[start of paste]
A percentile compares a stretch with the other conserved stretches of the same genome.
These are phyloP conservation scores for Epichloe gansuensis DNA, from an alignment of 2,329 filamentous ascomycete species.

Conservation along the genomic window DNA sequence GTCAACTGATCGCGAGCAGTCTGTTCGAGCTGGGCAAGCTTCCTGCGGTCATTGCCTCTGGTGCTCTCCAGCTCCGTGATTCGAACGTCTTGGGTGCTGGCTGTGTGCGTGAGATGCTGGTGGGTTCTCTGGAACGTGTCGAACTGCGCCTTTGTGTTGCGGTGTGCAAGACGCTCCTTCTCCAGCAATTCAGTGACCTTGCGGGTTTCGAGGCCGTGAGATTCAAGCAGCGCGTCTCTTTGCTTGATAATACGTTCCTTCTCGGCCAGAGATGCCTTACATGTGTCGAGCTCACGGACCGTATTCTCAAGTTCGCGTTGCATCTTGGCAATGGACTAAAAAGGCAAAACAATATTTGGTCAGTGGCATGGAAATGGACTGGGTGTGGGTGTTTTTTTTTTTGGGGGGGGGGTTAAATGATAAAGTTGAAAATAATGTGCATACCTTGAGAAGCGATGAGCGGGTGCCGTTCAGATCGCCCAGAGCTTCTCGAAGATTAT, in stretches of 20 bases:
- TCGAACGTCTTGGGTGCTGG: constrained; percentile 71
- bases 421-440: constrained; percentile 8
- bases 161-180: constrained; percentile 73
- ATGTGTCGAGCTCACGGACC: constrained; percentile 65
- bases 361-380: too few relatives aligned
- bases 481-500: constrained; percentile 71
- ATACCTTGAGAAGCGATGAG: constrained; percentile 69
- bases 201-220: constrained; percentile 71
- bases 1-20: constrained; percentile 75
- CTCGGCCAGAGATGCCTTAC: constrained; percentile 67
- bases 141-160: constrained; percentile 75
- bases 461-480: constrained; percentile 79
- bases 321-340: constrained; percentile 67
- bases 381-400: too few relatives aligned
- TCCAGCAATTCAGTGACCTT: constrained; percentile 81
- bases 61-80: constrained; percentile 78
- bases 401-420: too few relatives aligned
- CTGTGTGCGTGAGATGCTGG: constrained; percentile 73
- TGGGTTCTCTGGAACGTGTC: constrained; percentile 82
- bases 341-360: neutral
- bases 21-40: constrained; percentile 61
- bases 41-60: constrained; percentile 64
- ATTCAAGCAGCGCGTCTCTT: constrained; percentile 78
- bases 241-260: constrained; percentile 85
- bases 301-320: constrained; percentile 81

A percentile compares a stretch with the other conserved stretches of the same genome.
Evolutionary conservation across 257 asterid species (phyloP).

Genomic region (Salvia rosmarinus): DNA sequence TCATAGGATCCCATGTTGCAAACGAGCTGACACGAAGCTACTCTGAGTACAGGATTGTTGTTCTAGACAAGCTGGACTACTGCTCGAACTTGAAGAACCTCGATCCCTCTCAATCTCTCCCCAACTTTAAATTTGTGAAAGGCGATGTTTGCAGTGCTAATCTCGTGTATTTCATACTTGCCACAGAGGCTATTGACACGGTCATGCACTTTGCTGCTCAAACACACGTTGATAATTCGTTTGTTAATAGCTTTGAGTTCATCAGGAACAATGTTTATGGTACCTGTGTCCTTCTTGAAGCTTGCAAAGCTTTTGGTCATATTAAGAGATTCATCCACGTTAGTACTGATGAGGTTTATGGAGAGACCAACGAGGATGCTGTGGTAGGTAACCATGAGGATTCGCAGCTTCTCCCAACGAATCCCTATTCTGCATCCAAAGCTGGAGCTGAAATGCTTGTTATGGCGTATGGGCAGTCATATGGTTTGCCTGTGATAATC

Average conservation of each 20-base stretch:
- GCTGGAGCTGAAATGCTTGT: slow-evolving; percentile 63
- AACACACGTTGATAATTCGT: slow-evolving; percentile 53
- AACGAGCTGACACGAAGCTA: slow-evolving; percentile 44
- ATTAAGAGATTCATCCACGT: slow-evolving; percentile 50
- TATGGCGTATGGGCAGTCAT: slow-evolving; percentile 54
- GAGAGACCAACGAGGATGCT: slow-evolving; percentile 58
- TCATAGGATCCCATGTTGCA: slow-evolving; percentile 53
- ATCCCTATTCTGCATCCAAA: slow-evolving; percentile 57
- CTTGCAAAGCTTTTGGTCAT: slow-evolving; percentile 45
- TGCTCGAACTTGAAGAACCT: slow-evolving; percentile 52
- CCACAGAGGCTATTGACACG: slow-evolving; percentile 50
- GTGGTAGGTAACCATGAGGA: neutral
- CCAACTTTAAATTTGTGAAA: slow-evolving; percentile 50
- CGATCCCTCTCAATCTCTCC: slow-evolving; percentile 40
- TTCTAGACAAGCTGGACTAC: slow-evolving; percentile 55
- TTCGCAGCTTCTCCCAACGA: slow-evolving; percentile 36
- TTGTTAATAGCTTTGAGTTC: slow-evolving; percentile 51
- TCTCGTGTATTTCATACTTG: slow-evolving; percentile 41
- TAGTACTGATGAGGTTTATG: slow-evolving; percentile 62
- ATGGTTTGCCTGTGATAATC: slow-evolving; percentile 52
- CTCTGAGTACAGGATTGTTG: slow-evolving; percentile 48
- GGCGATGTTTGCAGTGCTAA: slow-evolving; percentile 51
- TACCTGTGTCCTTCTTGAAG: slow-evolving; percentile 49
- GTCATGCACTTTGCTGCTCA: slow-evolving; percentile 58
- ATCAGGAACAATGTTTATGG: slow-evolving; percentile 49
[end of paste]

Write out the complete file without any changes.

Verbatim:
A percentile compares a stretch with the other conserved stretches of the same genome.
These are phyloP conservation scores for Epichloe gansuensis DNA, from an alignment of 2,329 filamentous ascomycete species.

Conservation along the genomic window DNA sequence GTCAACTGATCGCGAGCAGTCTGTTCGAGCTGGGCAAGCTTCCTGCGGTCATTGCCTCTGGTGCTCTCCAGCTCCGTGATTCGAACGTCTTGGGTGCTGGCTGTGTGCGTGAGATGCTGGTGGGTTCTCTGGAACGTGTCGAACTGCGCCTTTGTGTTGCGGTGTGCAAGACGCTCCTTCTCCAGCAATTCAGTGACCTTGCGGGTTTCGAGGCCGTGAGATTCAAGCAGCGCGTCTCTTTGCTTGATAATACGTTCCTTCTCGGCCAGAGATGCCTTACATGTGTCGAGCTCACGGACCGTATTCTCAAGTTCGCGTTGCATCTTGGCAATGGACTAAAAAGGCAAAACAATATTTGGTCAGTGGCATGGAAATGGACTGGGTGTGGGTGTTTTTTTTTTTGGGGGGGGGGTTAAATGATAAAGTTGAAAATAATGTGCATACCTTGAGAAGCGATGAGCGGGTGCCGTTCAGATCGCCCAGAGCTTCTCGAAGATTAT, in stretches of 20 bases:
- TCGAACGTCTTGGGTGCTGG: constrained; percentile 71
- bases 421-440: constrained; percentile 8
- bases 161-180: constrained; percentile 73
- ATGTGTCGAGCTCACGGACC: constrained; percentile 65
- bases 361-380: too few relatives aligned
- bases 481-500: constrained; percentile 71
- ATACCTTGAGAAGCGATGAG: constrained; percentile 69
- bases 201-220: constrained; percentile 71
- bases 1-20: constrained; percentile 75
- CTCGGCCAGAGATGCCTTAC: constrained; percentile 67
- bases 141-160: constrained; percentile 75
- bases 461-480: constrained; percentile 79
- bases 321-340: constrained; percentile 67
- bases 381-400: too few relatives aligned
- TCCAGCAATTCAGTGACCTT: constrained; percentile 81
- bases 61-80: constrained; percentile 78
- bases 401-420: too few relatives aligned
- CTGTGTGCGTGAGATGCTGG: constrained; percentile 73
- TGGGTTCTCTGGAACGTGTC: constrained; percentile 82
- bases 341-360: neutral
- bases 21-40: constrained; percentile 61
- bases 41-60: constrained; percentile 64
- ATTCAAGCAGCGCGTCTCTT: constrained; percentile 78
- bases 241-260: constrained; percentile 85
- bases 301-320: constrained; percentile 81

A percentile compares a stretch with the other conserved stretches of the same genome.
Evolutionary conservation across 257 asterid species (phyloP).

Genomic region (Salvia rosmarinus): DNA sequence TCATAGGATCCCATGTTGCAAACGAGCTGACACGAAGCTACTCTGAGTACAGGATTGTTGTTCTAGACAAGCTGGACTACTGCTCGAACTTGAAGAACCTCGATCCCTCTCAATCTCTCCCCAACTTTAAATTTGTGAAAGGCGATGTTTGCAGTGCTAATCTCGTGTATTTCATACTTGCCACAGAGGCTATTGACACGGTCATGCACTTTGCTGCTCAAACACACGTTGATAATTCGTTTGTTAATAGCTTTGAGTTCATCAGGAACAATGTTTATGGTACCTGTGTCCTTCTTGAAGCTTGCAAAGCTTTTGGTCATATTAAGAGATTCATCCACGTTAGTACTGATGAGGTTTATGGAGAGACCAACGAGGATGCTGTGGTAGGTAACCATGAGGATTCGCAGCTTCTCCCAACGAATCCCTATTCTGCATCCAAAGCTGGAGCTGAAATGCTTGTTATGGCGTATGGGCAGTCATATGGTTTGCCTGTGATAATC

Average conservation of each 20-base stretch:
- GCTGGAGCTGAAATGCTTGT: slow-evolving; percentile 63
- AACACACGTTGATAATTCGT: slow-evolving; percentile 53
- AACGAGCTGACACGAAGCTA: slow-evolving; percentile 44
- ATTAAGAGATTCATCCACGT: slow-evolving; percentile 50
- TATGGCGTATGGGCAGTCAT: slow-evolving; percentile 54
- GAGAGACCAACGAGGATGCT: slow-evolving; percentile 58
- TCATAGGATCCCATGTTGCA: slow-evolving; percentile 53
- ATCCCTATTCTGCATCCAAA: slow-evolving; percentile 57
- CTTGCAAAGCTTTTGGTCAT: slow-evolving; percentile 45
- TGCTCGAACTTGAAGAACCT: slow-evolving; percentile 52
- CCACAGAGGCTATTGACACG: slow-evolving; percentile 50
- GTGGTAGGTAACCATGAGGA: neutral
- CCAACTTTAAATTTGTGAAA: slow-evolving; percentile 50
- CGATCCCTCTCAATCTCTCC: slow-evolving; percentile 40
- TTCTAGACAAGCTGGACTAC: slow-evolving; percentile 55
- TTCGCAGCTTCTCCCAACGA: slow-evolving; percentile 36
- TTGTTAATAGCTTTGAGTTC: slow-evolving; percentile 51
- TCTCGTGTATTTCATACTTG: slow-evolving; percentile 41
- TAGTACTGATGAGGTTTATG: slow-evolving; percentile 62
- ATGGTTTGCCTGTGATAATC: slow-evolving; percentile 52
- CTCTGAGTACAGGATTGTTG: slow-evolving; percentile 48
- GGCGATGTTTGCAGTGCTAA: slow-evolving; percentile 51
- TACCTGTGTCCTTCTTGAAG: slow-evolving; percentile 49
- GTCATGCACTTTGCTGCTCA: slow-evolving; percentile 58
- ATCAGGAACAATGTTTATGG: slow-evolving; percentile 49